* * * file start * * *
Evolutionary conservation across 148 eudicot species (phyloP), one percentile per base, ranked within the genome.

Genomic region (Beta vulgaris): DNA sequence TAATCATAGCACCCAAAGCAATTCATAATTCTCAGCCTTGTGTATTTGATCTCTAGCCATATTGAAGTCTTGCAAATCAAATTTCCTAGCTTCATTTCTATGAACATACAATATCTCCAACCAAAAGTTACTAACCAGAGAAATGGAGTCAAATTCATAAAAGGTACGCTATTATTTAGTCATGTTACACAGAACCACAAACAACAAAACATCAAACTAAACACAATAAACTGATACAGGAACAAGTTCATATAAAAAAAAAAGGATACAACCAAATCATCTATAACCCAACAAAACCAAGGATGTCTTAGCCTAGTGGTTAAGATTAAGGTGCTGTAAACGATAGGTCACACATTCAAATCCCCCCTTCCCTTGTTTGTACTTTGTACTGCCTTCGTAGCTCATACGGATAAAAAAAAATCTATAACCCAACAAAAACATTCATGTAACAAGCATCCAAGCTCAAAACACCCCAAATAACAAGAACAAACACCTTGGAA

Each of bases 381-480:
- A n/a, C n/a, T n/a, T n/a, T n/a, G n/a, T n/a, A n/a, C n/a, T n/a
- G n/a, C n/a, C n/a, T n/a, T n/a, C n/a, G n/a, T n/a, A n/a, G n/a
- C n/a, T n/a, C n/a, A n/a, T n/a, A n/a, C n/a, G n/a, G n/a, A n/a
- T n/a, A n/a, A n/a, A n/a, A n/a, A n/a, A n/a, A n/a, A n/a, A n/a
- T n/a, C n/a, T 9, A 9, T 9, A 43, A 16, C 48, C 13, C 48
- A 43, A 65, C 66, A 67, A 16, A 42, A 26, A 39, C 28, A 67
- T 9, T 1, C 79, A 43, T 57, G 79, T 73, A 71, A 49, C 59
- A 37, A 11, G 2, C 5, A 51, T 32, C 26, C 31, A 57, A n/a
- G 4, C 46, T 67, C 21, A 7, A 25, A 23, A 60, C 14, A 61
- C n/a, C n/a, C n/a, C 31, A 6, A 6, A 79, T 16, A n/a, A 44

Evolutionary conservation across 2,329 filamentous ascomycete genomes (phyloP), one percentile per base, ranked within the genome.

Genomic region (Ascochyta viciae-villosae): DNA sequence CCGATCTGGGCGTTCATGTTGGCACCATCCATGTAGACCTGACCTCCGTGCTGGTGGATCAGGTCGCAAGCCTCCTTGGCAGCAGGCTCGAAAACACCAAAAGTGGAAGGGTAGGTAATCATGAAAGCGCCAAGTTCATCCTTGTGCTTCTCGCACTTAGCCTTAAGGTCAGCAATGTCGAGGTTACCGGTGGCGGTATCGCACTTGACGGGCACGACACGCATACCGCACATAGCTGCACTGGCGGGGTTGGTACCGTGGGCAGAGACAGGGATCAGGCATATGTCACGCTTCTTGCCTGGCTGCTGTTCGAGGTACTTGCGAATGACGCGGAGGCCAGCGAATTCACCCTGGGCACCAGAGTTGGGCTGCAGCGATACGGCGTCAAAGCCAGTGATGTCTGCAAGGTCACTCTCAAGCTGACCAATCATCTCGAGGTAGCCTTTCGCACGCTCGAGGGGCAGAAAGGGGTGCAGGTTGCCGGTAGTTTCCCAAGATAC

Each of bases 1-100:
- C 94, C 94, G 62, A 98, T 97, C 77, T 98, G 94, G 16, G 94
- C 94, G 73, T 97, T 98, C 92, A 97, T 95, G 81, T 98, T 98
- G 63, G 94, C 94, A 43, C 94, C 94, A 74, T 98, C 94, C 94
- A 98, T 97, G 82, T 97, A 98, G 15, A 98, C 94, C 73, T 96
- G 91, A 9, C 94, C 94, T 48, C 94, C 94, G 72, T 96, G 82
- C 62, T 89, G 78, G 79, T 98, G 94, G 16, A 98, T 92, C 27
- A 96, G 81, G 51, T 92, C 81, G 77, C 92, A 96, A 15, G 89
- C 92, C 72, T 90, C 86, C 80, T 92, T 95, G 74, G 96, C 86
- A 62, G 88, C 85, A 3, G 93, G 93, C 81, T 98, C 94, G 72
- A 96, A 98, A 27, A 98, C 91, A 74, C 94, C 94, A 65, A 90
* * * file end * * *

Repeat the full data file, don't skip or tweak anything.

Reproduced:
Evolutionary conservation across 148 eudicot species (phyloP), one percentile per base, ranked within the genome.

Genomic region (Beta vulgaris): DNA sequence TAATCATAGCACCCAAAGCAATTCATAATTCTCAGCCTTGTGTATTTGATCTCTAGCCATATTGAAGTCTTGCAAATCAAATTTCCTAGCTTCATTTCTATGAACATACAATATCTCCAACCAAAAGTTACTAACCAGAGAAATGGAGTCAAATTCATAAAAGGTACGCTATTATTTAGTCATGTTACACAGAACCACAAACAACAAAACATCAAACTAAACACAATAAACTGATACAGGAACAAGTTCATATAAAAAAAAAAGGATACAACCAAATCATCTATAACCCAACAAAACCAAGGATGTCTTAGCCTAGTGGTTAAGATTAAGGTGCTGTAAACGATAGGTCACACATTCAAATCCCCCCTTCCCTTGTTTGTACTTTGTACTGCCTTCGTAGCTCATACGGATAAAAAAAAATCTATAACCCAACAAAAACATTCATGTAACAAGCATCCAAGCTCAAAACACCCCAAATAACAAGAACAAACACCTTGGAA

Each of bases 381-480:
- A n/a, C n/a, T n/a, T n/a, T n/a, G n/a, T n/a, A n/a, C n/a, T n/a
- G n/a, C n/a, C n/a, T n/a, T n/a, C n/a, G n/a, T n/a, A n/a, G n/a
- C n/a, T n/a, C n/a, A n/a, T n/a, A n/a, C n/a, G n/a, G n/a, A n/a
- T n/a, A n/a, A n/a, A n/a, A n/a, A n/a, A n/a, A n/a, A n/a, A n/a
- T n/a, C n/a, T 9, A 9, T 9, A 43, A 16, C 48, C 13, C 48
- A 43, A 65, C 66, A 67, A 16, A 42, A 26, A 39, C 28, A 67
- T 9, T 1, C 79, A 43, T 57, G 79, T 73, A 71, A 49, C 59
- A 37, A 11, G 2, C 5, A 51, T 32, C 26, C 31, A 57, A n/a
- G 4, C 46, T 67, C 21, A 7, A 25, A 23, A 60, C 14, A 61
- C n/a, C n/a, C n/a, C 31, A 6, A 6, A 79, T 16, A n/a, A 44

Evolutionary conservation across 2,329 filamentous ascomycete genomes (phyloP), one percentile per base, ranked within the genome.

Genomic region (Ascochyta viciae-villosae): DNA sequence CCGATCTGGGCGTTCATGTTGGCACCATCCATGTAGACCTGACCTCCGTGCTGGTGGATCAGGTCGCAAGCCTCCTTGGCAGCAGGCTCGAAAACACCAAAAGTGGAAGGGTAGGTAATCATGAAAGCGCCAAGTTCATCCTTGTGCTTCTCGCACTTAGCCTTAAGGTCAGCAATGTCGAGGTTACCGGTGGCGGTATCGCACTTGACGGGCACGACACGCATACCGCACATAGCTGCACTGGCGGGGTTGGTACCGTGGGCAGAGACAGGGATCAGGCATATGTCACGCTTCTTGCCTGGCTGCTGTTCGAGGTACTTGCGAATGACGCGGAGGCCAGCGAATTCACCCTGGGCACCAGAGTTGGGCTGCAGCGATACGGCGTCAAAGCCAGTGATGTCTGCAAGGTCACTCTCAAGCTGACCAATCATCTCGAGGTAGCCTTTCGCACGCTCGAGGGGCAGAAAGGGGTGCAGGTTGCCGGTAGTTTCCCAAGATAC

Each of bases 1-100:
- C 94, C 94, G 62, A 98, T 97, C 77, T 98, G 94, G 16, G 94
- C 94, G 73, T 97, T 98, C 92, A 97, T 95, G 81, T 98, T 98
- G 63, G 94, C 94, A 43, C 94, C 94, A 74, T 98, C 94, C 94
- A 98, T 97, G 82, T 97, A 98, G 15, A 98, C 94, C 73, T 96
- G 91, A 9, C 94, C 94, T 48, C 94, C 94, G 72, T 96, G 82
- C 62, T 89, G 78, G 79, T 98, G 94, G 16, A 98, T 92, C 27
- A 96, G 81, G 51, T 92, C 81, G 77, C 92, A 96, A 15, G 89
- C 92, C 72, T 90, C 86, C 80, T 92, T 95, G 74, G 96, C 86
- A 62, G 88, C 85, A 3, G 93, G 93, C 81, T 98, C 94, G 72
- A 96, A 98, A 27, A 98, C 91, A 74, C 94, C 94, A 65, A 90